(by private notice) asked the Secretary of State for Scotland, bearing in mind that justice in Scotland has been suspended indefinitely in the Court of Session, the High Court of Justiciary and most sheriff courts as a result of industrial action by clerks of court, whether he will introduce emergency legislation to deal with summary criminal cases and civil cases, for example, actions for personal injuries which may be affected by time-barred prescription.
I regret to say that since 23 February the Court of Session, the High Court of Justiciary and the majority of the sheriff courts have been seriously affected by industrial action taken by members of the Society of Civil and Public Servants and the Civil and Public Services Association.
The Lord President of the Court of Session has made rules of court suspending normal sittings in these courts, except for certain categories of business, and also suspending procedural time limits laid down by the courts. Under the arrangements made, all courts are dealing with very urgent matters, for example, interim interdicts and committals of persons charged with serious offences. Moreover, some sheriff courts are able to deal with other matters.
I recognise that the position is serious and unsatisfactory and, along with my right hon. and learned Friend the Lord Advocate, I am keeping the whole situation under continuing review to see what further measures, including emergency legislation, may be required.
Is the right hon. Gentleman aware that under section 23 of the Summary Jurisdiction (Scotland) Act 1954 all summary criminal cases must be brought within six months? If the right hon. Gentleman does not introduce emergency legislation, many persons who are charged with crimes in Scotland will have cause for great rejoicing. They may never appear in court. That is most unsatisfactory for the rule of law.
Following that new version of the West Lothian question, will the Secretary of State consider civil as well as criminal cases? People may be time-barred from bringing an action if it is not launched within a specific period. Is the Secretary of State satisfied that there are sufficient arrangements to protect people's rights?
For normal cases the Acts of Sederunt that have been made by the Lord President of the Court of Session deal with the immediate situation. I appreciate that a number of cases may become time-barred and require legislation. If legislation were introduced, it would have to be retrospective, so that no one would fall outside such powers.
The Secretary of State does not appreciate the seriousness of the situation. Law and order have ceased to function in Scotland. Will the right hon. Gentleman introduce legislation this week? He has given no indication of the time scale. The matter should not be allowed to drift on week by week.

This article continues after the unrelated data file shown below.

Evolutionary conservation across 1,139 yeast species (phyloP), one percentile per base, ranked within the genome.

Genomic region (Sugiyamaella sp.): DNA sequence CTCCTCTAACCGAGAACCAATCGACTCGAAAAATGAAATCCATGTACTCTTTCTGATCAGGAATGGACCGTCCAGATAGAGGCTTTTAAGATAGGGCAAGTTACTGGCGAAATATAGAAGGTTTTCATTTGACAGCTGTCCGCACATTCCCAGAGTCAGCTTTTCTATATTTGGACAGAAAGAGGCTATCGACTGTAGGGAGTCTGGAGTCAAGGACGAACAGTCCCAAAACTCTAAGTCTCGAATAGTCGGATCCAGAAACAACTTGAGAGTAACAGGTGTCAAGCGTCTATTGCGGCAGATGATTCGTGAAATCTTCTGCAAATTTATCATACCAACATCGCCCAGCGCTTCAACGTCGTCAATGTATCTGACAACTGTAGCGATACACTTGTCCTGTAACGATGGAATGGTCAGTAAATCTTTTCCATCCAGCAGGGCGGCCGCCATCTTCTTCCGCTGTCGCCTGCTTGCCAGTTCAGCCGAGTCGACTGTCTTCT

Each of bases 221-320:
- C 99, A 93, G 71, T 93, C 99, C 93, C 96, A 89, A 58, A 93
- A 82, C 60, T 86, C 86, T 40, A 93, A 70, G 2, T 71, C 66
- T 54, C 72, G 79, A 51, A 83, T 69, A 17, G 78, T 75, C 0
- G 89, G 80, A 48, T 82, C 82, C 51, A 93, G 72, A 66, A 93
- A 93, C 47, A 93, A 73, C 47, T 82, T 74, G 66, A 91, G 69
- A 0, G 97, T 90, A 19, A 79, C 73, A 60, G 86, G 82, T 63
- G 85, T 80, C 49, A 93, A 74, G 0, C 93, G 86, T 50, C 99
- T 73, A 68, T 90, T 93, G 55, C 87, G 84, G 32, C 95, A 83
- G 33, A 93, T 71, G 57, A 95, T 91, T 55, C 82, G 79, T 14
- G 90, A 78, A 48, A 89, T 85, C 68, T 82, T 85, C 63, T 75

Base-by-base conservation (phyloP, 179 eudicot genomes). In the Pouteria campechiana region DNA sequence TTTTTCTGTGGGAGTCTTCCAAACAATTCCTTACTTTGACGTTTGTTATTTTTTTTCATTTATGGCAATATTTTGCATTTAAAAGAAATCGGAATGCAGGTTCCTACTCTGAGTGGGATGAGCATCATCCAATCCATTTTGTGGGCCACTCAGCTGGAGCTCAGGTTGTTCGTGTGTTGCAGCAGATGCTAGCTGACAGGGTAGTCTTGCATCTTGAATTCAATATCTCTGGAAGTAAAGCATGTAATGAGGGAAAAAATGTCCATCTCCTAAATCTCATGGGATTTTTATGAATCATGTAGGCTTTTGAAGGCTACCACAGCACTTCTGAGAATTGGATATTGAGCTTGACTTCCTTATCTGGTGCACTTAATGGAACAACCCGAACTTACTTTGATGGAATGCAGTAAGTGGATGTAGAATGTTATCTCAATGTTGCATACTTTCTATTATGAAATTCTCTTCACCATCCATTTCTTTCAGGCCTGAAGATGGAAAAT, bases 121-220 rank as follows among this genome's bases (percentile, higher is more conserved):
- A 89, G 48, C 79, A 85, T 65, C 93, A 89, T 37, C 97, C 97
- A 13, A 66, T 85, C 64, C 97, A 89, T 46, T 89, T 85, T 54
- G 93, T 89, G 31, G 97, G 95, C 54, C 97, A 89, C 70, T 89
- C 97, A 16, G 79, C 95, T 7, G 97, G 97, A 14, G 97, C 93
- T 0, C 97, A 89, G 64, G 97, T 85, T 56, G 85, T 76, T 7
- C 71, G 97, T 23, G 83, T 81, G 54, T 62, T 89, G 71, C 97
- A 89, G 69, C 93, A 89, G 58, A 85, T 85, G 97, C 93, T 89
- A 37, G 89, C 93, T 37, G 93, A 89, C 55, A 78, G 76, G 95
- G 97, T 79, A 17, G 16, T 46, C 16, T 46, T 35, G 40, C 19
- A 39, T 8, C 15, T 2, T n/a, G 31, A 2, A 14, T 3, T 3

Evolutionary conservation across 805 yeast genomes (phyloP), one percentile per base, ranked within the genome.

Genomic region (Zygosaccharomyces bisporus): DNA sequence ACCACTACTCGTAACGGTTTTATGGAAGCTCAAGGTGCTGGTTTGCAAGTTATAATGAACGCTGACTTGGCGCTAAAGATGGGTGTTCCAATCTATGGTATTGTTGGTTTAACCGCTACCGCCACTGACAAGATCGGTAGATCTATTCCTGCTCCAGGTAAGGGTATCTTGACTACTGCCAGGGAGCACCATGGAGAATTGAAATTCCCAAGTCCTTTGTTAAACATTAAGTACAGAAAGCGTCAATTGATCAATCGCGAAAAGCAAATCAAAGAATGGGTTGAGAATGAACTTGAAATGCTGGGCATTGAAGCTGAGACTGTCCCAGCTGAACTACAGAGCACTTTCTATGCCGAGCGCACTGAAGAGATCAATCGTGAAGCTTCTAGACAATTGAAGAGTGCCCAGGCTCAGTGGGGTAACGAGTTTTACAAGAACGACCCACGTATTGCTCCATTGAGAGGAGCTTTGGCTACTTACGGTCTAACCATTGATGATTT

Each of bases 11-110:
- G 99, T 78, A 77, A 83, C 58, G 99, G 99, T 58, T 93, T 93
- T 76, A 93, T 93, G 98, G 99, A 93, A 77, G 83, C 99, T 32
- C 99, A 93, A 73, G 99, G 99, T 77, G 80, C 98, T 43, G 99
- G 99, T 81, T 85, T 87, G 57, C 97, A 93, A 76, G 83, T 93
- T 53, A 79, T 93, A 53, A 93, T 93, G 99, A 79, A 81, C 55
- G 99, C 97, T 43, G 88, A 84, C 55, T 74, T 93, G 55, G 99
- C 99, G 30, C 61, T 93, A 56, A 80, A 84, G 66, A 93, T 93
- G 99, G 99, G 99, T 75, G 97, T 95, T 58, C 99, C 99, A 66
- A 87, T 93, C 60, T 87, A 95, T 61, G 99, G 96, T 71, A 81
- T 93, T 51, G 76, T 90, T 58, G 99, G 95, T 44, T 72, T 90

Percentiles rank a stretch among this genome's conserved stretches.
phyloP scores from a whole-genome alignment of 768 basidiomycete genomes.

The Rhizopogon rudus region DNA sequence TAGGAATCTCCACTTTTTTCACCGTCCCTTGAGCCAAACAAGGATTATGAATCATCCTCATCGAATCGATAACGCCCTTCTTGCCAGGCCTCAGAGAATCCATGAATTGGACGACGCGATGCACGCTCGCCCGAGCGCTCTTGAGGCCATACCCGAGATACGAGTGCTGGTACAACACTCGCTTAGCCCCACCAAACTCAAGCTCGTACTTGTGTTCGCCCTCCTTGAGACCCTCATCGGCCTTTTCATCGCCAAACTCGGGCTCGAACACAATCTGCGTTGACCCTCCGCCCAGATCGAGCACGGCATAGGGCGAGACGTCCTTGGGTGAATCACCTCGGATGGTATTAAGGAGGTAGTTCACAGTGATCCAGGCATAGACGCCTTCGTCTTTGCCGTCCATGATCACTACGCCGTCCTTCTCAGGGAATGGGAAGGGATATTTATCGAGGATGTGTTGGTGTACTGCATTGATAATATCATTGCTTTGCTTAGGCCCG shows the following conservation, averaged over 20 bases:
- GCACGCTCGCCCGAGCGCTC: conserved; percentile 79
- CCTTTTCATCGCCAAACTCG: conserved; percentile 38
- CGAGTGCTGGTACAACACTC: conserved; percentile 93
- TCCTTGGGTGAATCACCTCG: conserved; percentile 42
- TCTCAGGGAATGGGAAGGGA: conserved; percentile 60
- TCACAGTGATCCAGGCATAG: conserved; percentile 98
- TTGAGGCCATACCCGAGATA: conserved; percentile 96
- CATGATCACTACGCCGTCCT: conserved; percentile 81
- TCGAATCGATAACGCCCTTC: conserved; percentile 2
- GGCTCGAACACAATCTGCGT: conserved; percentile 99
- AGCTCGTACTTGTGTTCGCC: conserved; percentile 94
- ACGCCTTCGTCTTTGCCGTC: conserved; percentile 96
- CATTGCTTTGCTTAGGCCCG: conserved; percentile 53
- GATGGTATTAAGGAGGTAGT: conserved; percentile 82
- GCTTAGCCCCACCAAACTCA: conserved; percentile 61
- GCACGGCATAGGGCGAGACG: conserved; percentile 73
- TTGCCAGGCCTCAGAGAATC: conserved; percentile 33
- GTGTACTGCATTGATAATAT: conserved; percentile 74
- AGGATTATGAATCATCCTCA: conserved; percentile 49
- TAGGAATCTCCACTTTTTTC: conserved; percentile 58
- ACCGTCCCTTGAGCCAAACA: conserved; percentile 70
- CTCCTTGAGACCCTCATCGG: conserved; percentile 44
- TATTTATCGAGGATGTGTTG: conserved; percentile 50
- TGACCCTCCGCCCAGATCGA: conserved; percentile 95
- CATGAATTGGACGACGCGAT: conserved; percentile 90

Does the Secretary of State appreciate that fundamental constitutional rights are being denied to the citizens of Scotland? It is nonsense to say that the Acts of Adjournal deal with statutory summary rights. Only emergency legislation by the Government can do that. It is a most serious constitutional matter. Does the Secretary of State also appreciate that I wrote to the Prime Minister on 26 February asking him to take it up at that level? I have not even had the civility of a reply.
What I said previously applies. If there are gaps that require to be dealt with by legislation rather than by further Acts of Adjournal, I shall consider them. I wish to ensure that no one charged with a criminal offence slips through the net because of the present situation.
Does the Secretary of State agree that the disruption of courts and of justice in Scotland is of the utmost constitutional gravity? Will he give a clear assurance that there is no possibility of an accused person being released and not being brought to trial? Secondly, when will there be emergency legislation? Thirdly, what steps are being taken to resolve this desperately serious situation?
I am open to suggestions on the hon. Gentleman's last point, but so far there have been none. The situation in the courts is part of a larger dispute involving two of the Civil Service unions. I do not know whether the hon. Gentleman is suggesting that we should simply give in to the demands of the unions. I hope not.
I can give the assurance on the general position that the hon. Gentleman asked for. He will appreciate that that is dependent on a number of petitions that my right hon. and learned Friend the Lord Advocate has made to the courts in Scotland. I assume that if further petitions are necessary these will come forward, and I must assume that the courts will grant them. But these are individual cases to be decided by the courts rather than the Government.